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Economics and the Design of Competition Law

David S. Evans

Global Economics Group; University College London

October 2005

The courts have adopted implicitly and explicitly economic premises in developing rules towards business practices under the competition laws in the United States and the European Community. Courts in both jurisdictions hold the view that monopoly is not bad in and of itself because it can promote long-run innovation and investment. They have sought to determine, subject to relevant legislation, rules that can assess whether practices are harmful to competition generally or in particular factual circumstances. In some cases, these premises become modified over time as the result of economic learning; in other cases these premises do not have close counterparts in academic economics. This article describes the economics that seems to underlie competition law; it draws contrasts and comparisons between the US and Europe. It also explores ways in which economists, authorities, and the courts can better question, and bring evidence to bear, on these economic premises.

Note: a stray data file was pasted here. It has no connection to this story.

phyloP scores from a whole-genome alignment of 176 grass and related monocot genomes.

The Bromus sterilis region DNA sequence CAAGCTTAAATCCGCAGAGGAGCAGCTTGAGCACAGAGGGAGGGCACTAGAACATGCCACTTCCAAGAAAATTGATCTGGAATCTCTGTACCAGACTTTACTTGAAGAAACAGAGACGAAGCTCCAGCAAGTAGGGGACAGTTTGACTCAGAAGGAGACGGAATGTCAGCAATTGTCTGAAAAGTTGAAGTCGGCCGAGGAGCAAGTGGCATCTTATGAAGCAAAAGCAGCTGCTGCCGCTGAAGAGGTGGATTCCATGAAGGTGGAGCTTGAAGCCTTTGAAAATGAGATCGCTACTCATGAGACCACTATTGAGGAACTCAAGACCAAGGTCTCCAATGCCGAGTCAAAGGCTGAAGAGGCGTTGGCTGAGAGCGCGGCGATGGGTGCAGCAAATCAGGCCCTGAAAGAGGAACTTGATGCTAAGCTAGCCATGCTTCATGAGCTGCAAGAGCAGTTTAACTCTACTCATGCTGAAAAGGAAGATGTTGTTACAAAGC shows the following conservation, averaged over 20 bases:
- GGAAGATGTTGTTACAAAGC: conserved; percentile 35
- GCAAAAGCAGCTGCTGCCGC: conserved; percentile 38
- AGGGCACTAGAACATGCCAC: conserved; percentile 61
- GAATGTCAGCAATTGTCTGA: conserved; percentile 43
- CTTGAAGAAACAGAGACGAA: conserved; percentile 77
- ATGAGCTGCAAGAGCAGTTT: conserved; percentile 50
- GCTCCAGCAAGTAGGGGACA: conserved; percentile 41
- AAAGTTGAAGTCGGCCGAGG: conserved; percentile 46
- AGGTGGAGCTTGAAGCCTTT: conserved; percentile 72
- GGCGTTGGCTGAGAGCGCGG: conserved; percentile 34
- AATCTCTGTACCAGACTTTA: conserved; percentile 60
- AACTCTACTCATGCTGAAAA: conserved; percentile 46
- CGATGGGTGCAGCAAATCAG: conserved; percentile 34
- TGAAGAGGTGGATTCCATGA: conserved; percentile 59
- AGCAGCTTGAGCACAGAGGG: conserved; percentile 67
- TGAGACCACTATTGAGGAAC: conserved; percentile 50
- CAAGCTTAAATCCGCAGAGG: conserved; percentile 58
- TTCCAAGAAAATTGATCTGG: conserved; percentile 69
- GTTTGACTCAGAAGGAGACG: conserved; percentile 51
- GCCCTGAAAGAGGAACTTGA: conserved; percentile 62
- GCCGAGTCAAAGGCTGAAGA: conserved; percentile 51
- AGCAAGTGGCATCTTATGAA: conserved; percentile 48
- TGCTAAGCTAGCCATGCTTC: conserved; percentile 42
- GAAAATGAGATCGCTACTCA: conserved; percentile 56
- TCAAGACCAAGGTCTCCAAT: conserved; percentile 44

Number of Pages in PDF File: 21

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Date posted: October 18, 2005  

Suggested Citation

Evans, David S., Economics and the Design of Competition Law (October 2005). Available at SSRN: https://ssrn.com/abstract=827465 or http://dx.doi.org/10.2139/ssrn.827465

Contact Information

David S. Evans (Contact Author)
Global Economics Group ( email )
111 Devonshire St.
Suite 900
Boston, MA 02108
United States
University College London ( email )
Gower St
London WC1E OEG, WC1E 6BT
United Kingdom
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